With the agreement of EU member states, the European Commission will borrow on the financial markets and benefit from the high rates of the Commission’s bonds. This way of proceeding set the path for the development of more EU own resources for the European budget.
How is the money divided?
The allocation key changed from favoring low-income countries to favoring countries hit harder by the GDP decline. The funds are divided among countries by a formula based on each country’s population, unemployment rate and the damages its economy sustained.
Regarding grants, each country asks for a certain amount of money, which has to be approved by the qualified majority of the Council of the EU, i.e. 15 of the 27 member states representing 65% of the total European Union population. Countries can challenge other member states’ requests if they do not meet certain criterias (breach of EU rules, democratic values etc.) but not unilaterally veto.
The largest beneficiaries in terms of amount of money received will be France, Germany, Greece, Spain, Italy and Poland. Out of all member states, Italy is the one set to receive the most money, with more than €191 billion, almost a quarter of the total fund.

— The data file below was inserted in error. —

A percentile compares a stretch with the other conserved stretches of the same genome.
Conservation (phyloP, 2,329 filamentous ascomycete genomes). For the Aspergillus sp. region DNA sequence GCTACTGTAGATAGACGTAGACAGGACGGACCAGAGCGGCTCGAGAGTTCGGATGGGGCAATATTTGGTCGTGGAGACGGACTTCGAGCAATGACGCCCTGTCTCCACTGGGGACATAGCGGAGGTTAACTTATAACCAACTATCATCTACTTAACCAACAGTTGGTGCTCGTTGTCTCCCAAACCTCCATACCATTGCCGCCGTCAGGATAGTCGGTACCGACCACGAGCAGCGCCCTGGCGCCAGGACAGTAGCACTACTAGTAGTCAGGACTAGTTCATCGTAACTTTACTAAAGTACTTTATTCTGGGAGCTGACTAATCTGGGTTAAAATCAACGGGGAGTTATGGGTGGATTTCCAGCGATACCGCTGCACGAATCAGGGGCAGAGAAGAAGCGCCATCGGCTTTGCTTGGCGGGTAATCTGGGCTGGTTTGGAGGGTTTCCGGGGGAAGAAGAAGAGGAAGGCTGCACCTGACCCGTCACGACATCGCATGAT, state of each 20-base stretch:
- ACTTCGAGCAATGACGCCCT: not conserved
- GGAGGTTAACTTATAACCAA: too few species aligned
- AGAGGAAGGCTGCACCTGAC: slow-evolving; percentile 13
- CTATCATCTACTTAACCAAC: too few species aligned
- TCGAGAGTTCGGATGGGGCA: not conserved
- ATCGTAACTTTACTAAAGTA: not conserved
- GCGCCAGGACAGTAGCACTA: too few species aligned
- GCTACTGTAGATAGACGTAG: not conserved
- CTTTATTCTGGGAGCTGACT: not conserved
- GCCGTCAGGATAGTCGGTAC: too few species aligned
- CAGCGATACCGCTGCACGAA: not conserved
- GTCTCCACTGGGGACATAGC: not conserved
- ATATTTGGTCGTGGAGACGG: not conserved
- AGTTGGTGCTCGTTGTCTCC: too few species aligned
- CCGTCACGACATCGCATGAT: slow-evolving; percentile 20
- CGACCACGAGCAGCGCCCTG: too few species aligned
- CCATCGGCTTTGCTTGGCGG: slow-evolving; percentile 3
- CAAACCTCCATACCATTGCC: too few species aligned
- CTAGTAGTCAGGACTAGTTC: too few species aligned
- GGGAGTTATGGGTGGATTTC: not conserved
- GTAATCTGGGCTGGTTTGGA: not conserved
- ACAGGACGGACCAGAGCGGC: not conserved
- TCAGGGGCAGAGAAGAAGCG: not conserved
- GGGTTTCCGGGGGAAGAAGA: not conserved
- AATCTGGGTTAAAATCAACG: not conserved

EU recovery fund and EU budget: what is the relationship?
The EU’s long term budget, or Multiannual Financial Framework, amounts to €1.211 trillion for 2021-2027. It was increased compared to the previous one; together with the NextGenerationEU fund, it amounts to €2,018 trillion of stimulus package. The budget will accompany and support the investment and development efforts in the years to come with the goal of countering the effects of the pandemic. The European Union describes it as a modernized budget, aimed at increasing flexibility to address today’s and tomorrow’s uncertainties and needs. Over 50% of this amount will support the modernisation of the EU, 30% will help fight climate change, and 20% of the NGEU will be invested in digital transformation
How will the EU recovery fund money be repaid?
A deadline has been set for 2058 for the reimbursement of this fund. It will start in 2028 and will spread over 30 years.
The question of how the EU will be able to finance and eventually repay the fund is at the center of attention. The EU has 3 main sources of revenue for its budget : custom duties, the value added tax and national contributions. As of 1 January 2021, it added a new source of revenue in the form of a tax on non-recycled plastic packaging waste